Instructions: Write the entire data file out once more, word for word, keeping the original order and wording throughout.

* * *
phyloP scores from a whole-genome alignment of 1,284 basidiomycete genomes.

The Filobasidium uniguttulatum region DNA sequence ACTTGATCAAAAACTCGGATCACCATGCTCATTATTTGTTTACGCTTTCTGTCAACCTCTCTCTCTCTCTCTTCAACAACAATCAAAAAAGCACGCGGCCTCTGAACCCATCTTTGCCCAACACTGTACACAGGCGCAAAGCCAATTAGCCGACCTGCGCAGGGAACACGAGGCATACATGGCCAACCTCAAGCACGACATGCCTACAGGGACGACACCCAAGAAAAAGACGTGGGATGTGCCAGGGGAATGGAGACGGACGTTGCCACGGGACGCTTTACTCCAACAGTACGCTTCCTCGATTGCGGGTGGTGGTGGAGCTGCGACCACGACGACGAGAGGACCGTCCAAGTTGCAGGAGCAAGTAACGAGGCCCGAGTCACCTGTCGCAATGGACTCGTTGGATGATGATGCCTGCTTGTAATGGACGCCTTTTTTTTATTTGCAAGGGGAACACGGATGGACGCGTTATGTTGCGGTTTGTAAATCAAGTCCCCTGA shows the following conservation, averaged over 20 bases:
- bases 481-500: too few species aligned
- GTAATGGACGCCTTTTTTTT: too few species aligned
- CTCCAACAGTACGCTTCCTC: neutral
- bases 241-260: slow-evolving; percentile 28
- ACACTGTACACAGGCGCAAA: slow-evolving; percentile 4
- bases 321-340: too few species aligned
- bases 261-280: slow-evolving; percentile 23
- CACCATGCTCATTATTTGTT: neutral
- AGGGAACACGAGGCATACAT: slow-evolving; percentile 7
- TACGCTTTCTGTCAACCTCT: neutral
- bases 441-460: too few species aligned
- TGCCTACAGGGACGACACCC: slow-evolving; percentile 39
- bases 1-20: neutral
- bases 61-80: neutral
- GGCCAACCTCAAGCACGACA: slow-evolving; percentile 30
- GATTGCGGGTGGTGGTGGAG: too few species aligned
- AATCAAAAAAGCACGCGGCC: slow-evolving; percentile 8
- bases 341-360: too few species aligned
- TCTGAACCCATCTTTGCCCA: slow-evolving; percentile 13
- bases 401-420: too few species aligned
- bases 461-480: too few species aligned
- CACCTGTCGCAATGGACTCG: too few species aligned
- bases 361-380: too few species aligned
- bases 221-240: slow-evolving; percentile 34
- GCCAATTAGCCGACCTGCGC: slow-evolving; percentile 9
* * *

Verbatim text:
phyloP scores from a whole-genome alignment of 1,284 basidiomycete genomes.

The Filobasidium uniguttulatum region DNA sequence ACTTGATCAAAAACTCGGATCACCATGCTCATTATTTGTTTACGCTTTCTGTCAACCTCTCTCTCTCTCTCTTCAACAACAATCAAAAAAGCACGCGGCCTCTGAACCCATCTTTGCCCAACACTGTACACAGGCGCAAAGCCAATTAGCCGACCTGCGCAGGGAACACGAGGCATACATGGCCAACCTCAAGCACGACATGCCTACAGGGACGACACCCAAGAAAAAGACGTGGGATGTGCCAGGGGAATGGAGACGGACGTTGCCACGGGACGCTTTACTCCAACAGTACGCTTCCTCGATTGCGGGTGGTGGTGGAGCTGCGACCACGACGACGAGAGGACCGTCCAAGTTGCAGGAGCAAGTAACGAGGCCCGAGTCACCTGTCGCAATGGACTCGTTGGATGATGATGCCTGCTTGTAATGGACGCCTTTTTTTTATTTGCAAGGGGAACACGGATGGACGCGTTATGTTGCGGTTTGTAAATCAAGTCCCCTGA shows the following conservation, averaged over 20 bases:
- bases 481-500: too few species aligned
- GTAATGGACGCCTTTTTTTT: too few species aligned
- CTCCAACAGTACGCTTCCTC: neutral
- bases 241-260: slow-evolving; percentile 28
- ACACTGTACACAGGCGCAAA: slow-evolving; percentile 4
- bases 321-340: too few species aligned
- bases 261-280: slow-evolving; percentile 23
- CACCATGCTCATTATTTGTT: neutral
- AGGGAACACGAGGCATACAT: slow-evolving; percentile 7
- TACGCTTTCTGTCAACCTCT: neutral
- bases 441-460: too few species aligned
- TGCCTACAGGGACGACACCC: slow-evolving; percentile 39
- bases 1-20: neutral
- bases 61-80: neutral
- GGCCAACCTCAAGCACGACA: slow-evolving; percentile 30
- GATTGCGGGTGGTGGTGGAG: too few species aligned
- AATCAAAAAAGCACGCGGCC: slow-evolving; percentile 8
- bases 341-360: too few species aligned
- TCTGAACCCATCTTTGCCCA: slow-evolving; percentile 13
- bases 401-420: too few species aligned
- bases 461-480: too few species aligned
- CACCTGTCGCAATGGACTCG: too few species aligned
- bases 361-380: too few species aligned
- bases 221-240: slow-evolving; percentile 34
- GCCAATTAGCCGACCTGCGC: slow-evolving; percentile 9